First published in Rapport, journal of the Association for NLP (UK),
Issue 58, Winter 2002
HOW THE BRAIN FEELS
Emotion and Cognition in Neuro-Linguistic Psychotherapy
Part 3 of a 5-part paper by Philip Harland
I think, therefore I am.
We are, and then we think.
Emotions Don't Just Happen
If I were to ask
you to spend a few moments thinking of, say, your lover ... your
mortgage ... a swarm of killer bees ... and Wolverhampton Wanderers
football club ... it is likely you would undergo a range of
imperceptible but nonetheless measurable physiological changes to
your breathing,heart rate and galvanic skin response related to a
variety of emotions from joy to indifference, and all within a very
short space of time. This is remarkable, because I only invited you
to think about these things, not to have any feelings about them.
What then is the sameness of feeling and thinking, emotion and
cognition, and what are the differences between them?
The answers lie in the way our brains construct experience, and
this is what this article is about. Emotions, cognitions, beliefs and
imaginings don't just happen. Nor do they originate in consciousness,
as many people suppose. The more we can learn about the organization
of these largely unconscious events the better we can understand,
enjoy and adjust our emotional responses, enhance our emotional
intelligence, and facilitate our clients to enhance theirs (if they
The brain is the body's captive audience.
Children who experience repeated reminders of their worth tend to grow up feeling secure in themselves. Reiteration changes the brain,
as those who rehearse NLP anchoring for state control will know. And
the intensity of the experience reinforces the change. People who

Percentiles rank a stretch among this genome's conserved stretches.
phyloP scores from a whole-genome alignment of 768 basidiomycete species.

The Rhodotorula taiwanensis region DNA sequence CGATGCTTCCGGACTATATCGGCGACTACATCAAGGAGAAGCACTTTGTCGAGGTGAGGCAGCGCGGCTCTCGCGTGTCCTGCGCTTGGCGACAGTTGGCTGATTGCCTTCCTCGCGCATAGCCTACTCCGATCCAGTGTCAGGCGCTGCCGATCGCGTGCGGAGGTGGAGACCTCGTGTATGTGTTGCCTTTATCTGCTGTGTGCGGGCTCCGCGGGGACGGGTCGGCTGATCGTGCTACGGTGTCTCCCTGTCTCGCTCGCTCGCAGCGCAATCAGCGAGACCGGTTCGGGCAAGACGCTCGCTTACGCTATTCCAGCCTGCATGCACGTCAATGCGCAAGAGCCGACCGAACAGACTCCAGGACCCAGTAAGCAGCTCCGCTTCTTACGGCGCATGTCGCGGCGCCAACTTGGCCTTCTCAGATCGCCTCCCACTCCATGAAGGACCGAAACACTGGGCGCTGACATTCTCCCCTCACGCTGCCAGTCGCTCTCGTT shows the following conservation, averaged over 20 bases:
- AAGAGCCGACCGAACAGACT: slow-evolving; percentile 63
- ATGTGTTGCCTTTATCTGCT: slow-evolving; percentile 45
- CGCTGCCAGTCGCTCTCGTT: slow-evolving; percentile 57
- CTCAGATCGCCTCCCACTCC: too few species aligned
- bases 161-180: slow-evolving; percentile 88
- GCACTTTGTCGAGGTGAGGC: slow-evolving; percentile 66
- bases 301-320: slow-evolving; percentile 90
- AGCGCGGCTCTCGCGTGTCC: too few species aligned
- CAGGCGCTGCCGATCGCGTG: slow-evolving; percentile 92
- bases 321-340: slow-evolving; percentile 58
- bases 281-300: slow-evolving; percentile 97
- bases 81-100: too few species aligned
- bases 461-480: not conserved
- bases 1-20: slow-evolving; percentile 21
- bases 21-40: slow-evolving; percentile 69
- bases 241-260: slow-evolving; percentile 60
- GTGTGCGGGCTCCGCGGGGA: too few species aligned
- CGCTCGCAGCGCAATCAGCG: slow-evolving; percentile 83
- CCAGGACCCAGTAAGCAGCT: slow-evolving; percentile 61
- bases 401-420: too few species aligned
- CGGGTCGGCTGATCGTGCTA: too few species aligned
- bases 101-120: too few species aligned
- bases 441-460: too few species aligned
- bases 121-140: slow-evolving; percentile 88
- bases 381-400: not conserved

undergo repeated physical, sexual or mental abuse as children may
suffer a similar kind of brain damage to victims of accidents or the
trauma of war. If the pre-frontal lobes associated with motivation,
judgment and impulse control have developed abnormally through
traumatic experience, even minor events can trigger massive reactions
of violence, anger or phobia. The trauma does not have to be direct
or even discernible.
In brains already programmed for prejudice the
circuits can be strengthened further by every massacre, every
conflict over housing or land, [every] mass media promotion of
stereotypes ... whole political systems are constructed to shape the
most primitive emotional reactions in the brains of their
constituents. Ian Robertson
I anticipate a time when it is everyone's social responsibility to
understand how these kinds of psychological and political
conditioning can happen. Conditioned responses are not only a
consequence of our need to adapt to severe circumstance, they are a
fact of everyday life. You could say that all our emotionsare
conditioned -- by evolution, observation and social interaction. It's
just that some of them give us more trouble than others.
This article has three sections applicable to the construction of
every kind of feeling:
Novel and Conditioned
Direct and Indirect
Felt and Interpreted
Novel and Conditioned
The sensory inputs we receive every moment of our lives include
'novel stimuli' from external events -- what Goleman calls 'raw
physical signals' - and 'conditioned stimuli' (learned triggers) from
internal events. 1 When Pavlov's dog
first heard the bell the stimulus was novel and unconditioned. As the
dog learned to associate the bell with the appearance of food, the
sound created a conditioned stimulus that itself could prompt the
THE CONSTRUCTION OF EMOTION
Input from external 'novel stimuli' and internal